• Increasing resources for reverse-sting operations and media efforts to increase the stigma associated with paying for sex.
  • Launching a media campaign against demand for sex in conjunction with the Super Bowl.
  • Continuing efforts against online classified sites that host ads for adult entertainment.

In the letter, the authors argue that:

  • Further criminalizing clients and stigmatizing sex workers will not stop human trafficking or child sexual exploitation.
  • There is no evidence demonstrating that trafficking into prostitution is caused by client demand for trafficking victims.
  • There is no evidence that increases in john arrests reduces prostitution or trafficking.
  • Increased prosecution of clients may decrease reliable reporting of human trafficking, child sexual exploitation, and abuses against adult sex workers, making it more difficult for law enforcement to detect and access victims in the sex trade.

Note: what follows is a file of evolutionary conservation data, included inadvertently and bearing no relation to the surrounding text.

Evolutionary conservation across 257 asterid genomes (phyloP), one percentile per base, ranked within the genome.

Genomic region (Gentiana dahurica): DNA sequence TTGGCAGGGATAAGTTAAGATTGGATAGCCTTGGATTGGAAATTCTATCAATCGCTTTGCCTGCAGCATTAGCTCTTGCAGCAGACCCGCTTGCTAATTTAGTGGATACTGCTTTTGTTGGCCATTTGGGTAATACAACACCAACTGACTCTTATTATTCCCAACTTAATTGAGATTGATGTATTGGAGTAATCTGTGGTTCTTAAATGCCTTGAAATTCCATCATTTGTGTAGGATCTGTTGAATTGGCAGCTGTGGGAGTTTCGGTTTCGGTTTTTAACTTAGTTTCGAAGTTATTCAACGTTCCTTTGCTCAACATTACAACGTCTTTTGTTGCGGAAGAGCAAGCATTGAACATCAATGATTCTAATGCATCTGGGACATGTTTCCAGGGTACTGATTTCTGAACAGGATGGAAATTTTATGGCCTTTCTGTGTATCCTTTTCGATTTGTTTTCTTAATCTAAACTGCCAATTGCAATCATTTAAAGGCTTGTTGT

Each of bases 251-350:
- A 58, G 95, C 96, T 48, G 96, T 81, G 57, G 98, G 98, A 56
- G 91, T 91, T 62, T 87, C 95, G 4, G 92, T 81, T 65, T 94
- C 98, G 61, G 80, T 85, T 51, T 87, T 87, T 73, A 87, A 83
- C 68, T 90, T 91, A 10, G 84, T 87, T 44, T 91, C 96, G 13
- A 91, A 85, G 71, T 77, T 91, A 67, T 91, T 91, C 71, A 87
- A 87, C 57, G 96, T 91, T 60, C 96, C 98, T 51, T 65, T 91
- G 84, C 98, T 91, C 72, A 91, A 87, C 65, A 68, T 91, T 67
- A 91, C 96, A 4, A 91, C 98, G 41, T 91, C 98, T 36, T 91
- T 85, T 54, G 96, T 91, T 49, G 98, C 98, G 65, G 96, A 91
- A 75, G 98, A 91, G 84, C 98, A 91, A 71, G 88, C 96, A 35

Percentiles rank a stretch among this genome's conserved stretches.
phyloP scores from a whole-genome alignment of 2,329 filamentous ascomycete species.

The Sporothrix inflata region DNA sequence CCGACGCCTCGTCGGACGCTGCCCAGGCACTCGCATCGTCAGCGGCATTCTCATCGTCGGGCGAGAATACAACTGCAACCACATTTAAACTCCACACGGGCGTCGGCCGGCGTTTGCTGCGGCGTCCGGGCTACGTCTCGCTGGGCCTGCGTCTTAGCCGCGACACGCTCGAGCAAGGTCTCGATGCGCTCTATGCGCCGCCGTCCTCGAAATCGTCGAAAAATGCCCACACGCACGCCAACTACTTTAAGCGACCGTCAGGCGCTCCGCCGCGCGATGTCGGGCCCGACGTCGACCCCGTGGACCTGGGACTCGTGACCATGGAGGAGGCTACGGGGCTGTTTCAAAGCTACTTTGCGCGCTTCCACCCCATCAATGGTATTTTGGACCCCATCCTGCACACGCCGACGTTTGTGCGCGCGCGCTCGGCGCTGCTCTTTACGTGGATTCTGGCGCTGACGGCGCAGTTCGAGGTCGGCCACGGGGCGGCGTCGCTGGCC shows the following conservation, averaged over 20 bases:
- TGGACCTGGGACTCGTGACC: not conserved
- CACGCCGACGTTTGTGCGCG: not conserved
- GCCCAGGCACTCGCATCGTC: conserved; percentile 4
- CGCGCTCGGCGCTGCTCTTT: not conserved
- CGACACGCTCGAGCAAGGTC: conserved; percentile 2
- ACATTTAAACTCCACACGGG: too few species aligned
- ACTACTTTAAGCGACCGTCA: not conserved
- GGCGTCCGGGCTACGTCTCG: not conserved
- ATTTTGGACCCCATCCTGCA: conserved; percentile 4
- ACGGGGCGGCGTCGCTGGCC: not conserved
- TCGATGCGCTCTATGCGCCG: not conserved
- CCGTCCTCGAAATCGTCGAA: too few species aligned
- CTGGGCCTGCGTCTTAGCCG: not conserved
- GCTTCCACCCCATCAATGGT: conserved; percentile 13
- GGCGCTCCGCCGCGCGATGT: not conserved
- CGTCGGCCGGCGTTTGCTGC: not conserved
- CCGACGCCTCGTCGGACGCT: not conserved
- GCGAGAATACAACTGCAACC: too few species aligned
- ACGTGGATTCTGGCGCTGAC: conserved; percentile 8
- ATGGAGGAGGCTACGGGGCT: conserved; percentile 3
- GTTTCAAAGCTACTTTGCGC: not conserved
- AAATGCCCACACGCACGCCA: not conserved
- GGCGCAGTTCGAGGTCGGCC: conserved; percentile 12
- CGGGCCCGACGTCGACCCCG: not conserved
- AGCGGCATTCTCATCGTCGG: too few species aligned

• Closing websites like backpage.com will not eliminate web-based prostitution markets but rather only relocate them to other sites or offline. This will make it more difficult for law enforcement to detect trafficking victims and successfully prosecute cases against traffickers.

The authors proceed to suggest that NAAG should:

  • Develop working relationships with internet adult services malls to gain access to information that will improve detection and help prosecutors build cases against traffickers.
  • Support law enforcement cooperation with service providers and advocacy organizations
    that are rooted in communities affected by human trafficking, particularly organizations supporting sex workers, undocumented immigrants, low-wage workers, and other marginalized communities.
  • Support organizations that assist survivors of human trafficking.
  • Support uniform training of law enforcement on human trafficking and prostitution issues.
  • Provide accurate information and support to trafficking victims by referring victims to local organizations.